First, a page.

What's Next for Fastai/ with Jeremy Howards

 There's a very interesting and informative recent interview with fastai's Jeremy Howard by Sam Charrington of TWIML AI.  I first heard it on the TWIML AI Podcast, which you can access here.

It's also available in a slightly longer format as a video if you want to see everyone's smiling faces in the zoom interview.

Jeremy gets into several really interesting topics, which we're going to briefly talk about below.  We'll expand out to provide a little more info for some of thee topics.  But you should really watch the keynote, or listen to the podcast to hear the whole thing.

The interview starts off with some info on Jeremy's background, and then dives into a conversation focused on the fastai v2 release, and it's associated book "Deep Learning for Coders with fastai and PyTorch: AI Applications Without a PhD'.

The Future of fastai is then discussed.  As we alluded to in a recent HTC Seminar Series post that was an interview with Chris Lattner, Chris leaving Google has put somewhat of a dent into Jeremy's current thinking on Swift as a possible alternative for a future version of fastai.  He also talks about the Julia language a little bit.  And some recent static designs trends in the Python language community he's not sure are a good thing.

One really interesting  future research direction at fastai discussed in the podcast that is already happening is self-supervised learning.  Self-supervised learning has been looked into quite a bit in the NLP world.  Many of the most exciting recent directions in NPL have been driven by this approach.  It is a hot current research topic in computer vision and imaging.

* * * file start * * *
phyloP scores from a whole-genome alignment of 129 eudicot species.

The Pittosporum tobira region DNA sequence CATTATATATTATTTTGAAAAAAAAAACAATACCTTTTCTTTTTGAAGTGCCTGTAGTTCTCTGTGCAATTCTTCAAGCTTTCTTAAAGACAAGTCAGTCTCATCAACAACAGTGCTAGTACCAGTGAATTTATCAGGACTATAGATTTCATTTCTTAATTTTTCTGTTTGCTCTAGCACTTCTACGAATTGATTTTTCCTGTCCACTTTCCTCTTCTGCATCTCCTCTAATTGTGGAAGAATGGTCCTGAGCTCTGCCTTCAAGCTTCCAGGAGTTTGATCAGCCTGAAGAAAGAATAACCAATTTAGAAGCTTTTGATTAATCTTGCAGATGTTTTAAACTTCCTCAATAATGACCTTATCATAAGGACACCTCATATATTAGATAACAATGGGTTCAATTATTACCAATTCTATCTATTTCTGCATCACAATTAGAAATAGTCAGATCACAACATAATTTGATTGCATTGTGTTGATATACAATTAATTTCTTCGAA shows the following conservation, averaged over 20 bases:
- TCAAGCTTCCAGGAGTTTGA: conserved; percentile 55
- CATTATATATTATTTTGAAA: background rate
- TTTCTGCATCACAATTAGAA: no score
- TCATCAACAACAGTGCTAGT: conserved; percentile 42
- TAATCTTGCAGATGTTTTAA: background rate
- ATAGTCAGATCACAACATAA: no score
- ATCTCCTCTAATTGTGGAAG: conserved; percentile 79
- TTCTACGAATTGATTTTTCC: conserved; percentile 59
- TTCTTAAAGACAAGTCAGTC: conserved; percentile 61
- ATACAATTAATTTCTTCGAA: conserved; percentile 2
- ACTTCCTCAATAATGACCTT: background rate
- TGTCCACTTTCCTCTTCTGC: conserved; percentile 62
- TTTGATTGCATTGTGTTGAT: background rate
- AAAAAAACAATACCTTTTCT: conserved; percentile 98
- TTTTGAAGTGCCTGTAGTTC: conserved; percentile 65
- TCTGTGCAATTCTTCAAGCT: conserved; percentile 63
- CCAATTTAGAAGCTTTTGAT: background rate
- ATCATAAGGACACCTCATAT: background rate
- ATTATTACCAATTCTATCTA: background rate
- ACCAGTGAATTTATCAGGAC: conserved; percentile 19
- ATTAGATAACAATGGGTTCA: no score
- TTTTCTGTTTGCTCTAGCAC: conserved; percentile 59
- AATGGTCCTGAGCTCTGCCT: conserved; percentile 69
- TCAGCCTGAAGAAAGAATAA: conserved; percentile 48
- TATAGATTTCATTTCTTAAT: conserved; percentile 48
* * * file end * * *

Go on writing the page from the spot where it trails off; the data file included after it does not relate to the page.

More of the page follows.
For more information on this topic:

Here's a quick overview of the general concept of Self-Supervised Learning.

Here's a post on 'Self-supervised Learning and Computer Vision' by Jeremy.  As you would expect, the clearest explanation of the 3 links i'm providing here for more info.

Here's a medium post on 'Self-Supervised Representation Learning' in image space.  

A recent paper on 'Self-supervised Domain Adaption for Computer Vision Tasks'.

Nbdev is a library that allows you to develop a python library in Jupyter Notebooks.  This lets you put all of your code, tests, and documentation in one place.  So you can think of it as a modern implementation of a lot of Donald Knuth's hopes for literate programming.

Nbdev provides a lot of useful features, including automatically generating docs from Jupyter notebooks, and a robust two-way synch between notebooks and source code.  This allows you to use an IDE if you wish for code editing and navigation.  It also provides a way to easily host your documentation for free using GitHub pages.

You can learn all about nbdev here.

Jeremy never ceases to amaze me.  We're all anxiously awaiting the upcoming fastai v2 Part 2 course series of lectures to come into existence at some point in the hopefully not too far away future.

The HTC Education Series: 'Getting Started with Deep Learning' course is based on the fastai v2 course.  We include additional material in the HTC course to try and supplement what is presented in the fastai course.

If you have been taking the course, then after reading Jeremy's post above on 'Self-supervised Learning and Computer Vision' , you will realize you already know a lot more about this subject then you might have expected.


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